Saratoga Springs

Fingerpaint makes another investment in Saratoga Springs

'It's helpful to have space to utilize for creative conception and brainstorming'
Fingerpaint recently purchased 1 Franklin Square, a two-story building built in 1836.
Fingerpaint recently purchased 1 Franklin Square, a two-story building built in 1836.

SARATOGA SPRINGS — Fingerpaint has purchased a nearly 5,200-square-foot building just steps from the marketing agency’s Broadway headquarters. 

The business is located at 395 Broadway, at the intersection with Division Street, which previously housed a Borders Books and Music store until April 2011.

Fingerpaint Founder Ed Mitzen said the company recently purchased 1 Franklin Square, a two-story building built in 1836 — and located 450 feet from the Broadway headquarters — for $1 million. 

Mitzen said Fingerpaint will use the building, which has office space on the first floor and four apartments on the second floor, as a creative workshop for employees. 

“We do a lot of ideation, and it’s helpful to have space to utilize for creative conception and brainstorming,” he said. “Our creative team can sequester themselves away from the phones and day-to-day work to get the brain space they need to work on pitches.”

Mitzen said the company, whose clients include Emma Willard and Glens Falls Hospital, would continue renting two of the apartments to current tenants while utilizing the other two for staff members. 

“We’re recruiting a lot of people from out of town, so this gives them a place to stay without rushing to find an apartment or buy a house,” he said. “We want to make the onboarding experience more pleasant, and the more we can do for our staff, the better.” 

Mitzen added that the apartments would also be available to staff members who work late at night, over the weekend and during inclement weather.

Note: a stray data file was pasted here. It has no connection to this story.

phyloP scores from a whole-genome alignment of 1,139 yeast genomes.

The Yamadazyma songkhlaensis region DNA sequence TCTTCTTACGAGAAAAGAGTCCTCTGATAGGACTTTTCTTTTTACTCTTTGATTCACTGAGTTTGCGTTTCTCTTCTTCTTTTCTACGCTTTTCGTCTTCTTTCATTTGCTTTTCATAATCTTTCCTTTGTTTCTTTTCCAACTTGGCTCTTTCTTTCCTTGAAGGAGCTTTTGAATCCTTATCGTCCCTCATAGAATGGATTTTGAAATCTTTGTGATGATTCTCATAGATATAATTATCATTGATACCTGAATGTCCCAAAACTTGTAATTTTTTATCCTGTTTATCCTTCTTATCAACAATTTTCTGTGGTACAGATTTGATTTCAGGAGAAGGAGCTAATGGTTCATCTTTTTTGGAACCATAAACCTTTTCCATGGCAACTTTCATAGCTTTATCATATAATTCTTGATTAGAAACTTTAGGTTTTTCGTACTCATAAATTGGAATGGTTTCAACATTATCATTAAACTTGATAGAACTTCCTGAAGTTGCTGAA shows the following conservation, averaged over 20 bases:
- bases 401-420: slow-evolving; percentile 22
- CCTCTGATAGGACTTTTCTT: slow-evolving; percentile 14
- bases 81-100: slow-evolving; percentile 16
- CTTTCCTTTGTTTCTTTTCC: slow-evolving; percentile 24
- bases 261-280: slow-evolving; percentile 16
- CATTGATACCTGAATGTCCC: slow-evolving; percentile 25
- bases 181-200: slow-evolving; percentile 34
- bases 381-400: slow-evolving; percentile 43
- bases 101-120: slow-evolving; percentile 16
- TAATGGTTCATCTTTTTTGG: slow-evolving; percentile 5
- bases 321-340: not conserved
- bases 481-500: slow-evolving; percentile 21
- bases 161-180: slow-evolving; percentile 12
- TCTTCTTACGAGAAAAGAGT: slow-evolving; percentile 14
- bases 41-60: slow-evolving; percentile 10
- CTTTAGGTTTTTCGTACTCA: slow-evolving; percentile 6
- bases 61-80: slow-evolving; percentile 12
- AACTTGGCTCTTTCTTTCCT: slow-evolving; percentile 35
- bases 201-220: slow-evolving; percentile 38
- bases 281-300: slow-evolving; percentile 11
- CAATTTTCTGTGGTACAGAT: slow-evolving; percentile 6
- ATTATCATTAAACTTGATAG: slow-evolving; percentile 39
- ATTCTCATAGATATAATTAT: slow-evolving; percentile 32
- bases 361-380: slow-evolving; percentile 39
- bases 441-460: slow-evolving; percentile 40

“We wanted to provide an option for people to stay,” he said. “We’re always looking at ways to add value for our staff.”

Andrew Kennedy, president and CEO of the Center for Economic Growth, said many cities throughout the Capital Region have embraced the strategy of maximizing mixed-use opportunities to deliver live-work-play options to young professionals. 

“While it is unique to have an employer also act as a landlord, beyond offering a condo or extended-stay hotel suite, we’ve seen a growth of downtown apartments in Albany, Saratoga Springs and Troy,” he said. “It’s no coincidence that those cities have the fifth-, sixth- and ninth-highest concentrations of young professionals among cities nationwide.”

Marty Vanags, president of the Saratoga County Prosperity Partnership, said he’s seen major companies in other cities invest in housing options for staff.

“They would use it as a strategy for when they have workers coming in from other parts of the country rather than pay for hotels,” he said. “When they weren’t being used, they would lease them out to Airbnb.”

Fingerpaint, which also has offices in Scottsdale, Arizona, Columbus, Ohio and Conshohocken, Pennsylvania, has nearly 100 staff members at its Saratoga Springs location. 

Mitzen said the company signed a 10-year lease nearly five years ago at its 24,000-square-foot space on Broadway. 

“It had been vacant for 18 months and was a big eyesore in the city,” he said. “At the time, we were around the corner in a traditional office space, and when you have clients visit, you want your office to look creative, and this had a great feel to it.” 

Though Mitzen found the Broadway building appealing, he said he did have concerns. 

“I was terrified when I first leased it, because I worried it was too much space,” he said. “The location is amazing, though, and the open feel fits with our culture, so it’s worked out great.”

As Fingerpaint continues to grow, Mitzen said the company is taking steps to prepare for the future. 

“Space is one of the hardest things to plan for,” he said. “We’ve got other offices around the country to put work into, but we want to make sure the office here continues to grow and is not limited to the physical space we have.”

Mitzen said the company plans to explore its options before its lease expires. 

“The next five years will fly by, and while we definitely want to stay downtown, we’re looking at other properties we can potentially acquire or build,” he said. “We love where we are though; it’s a fun location and you can’t beat it.”

Categories: Business, News, Schenectady County


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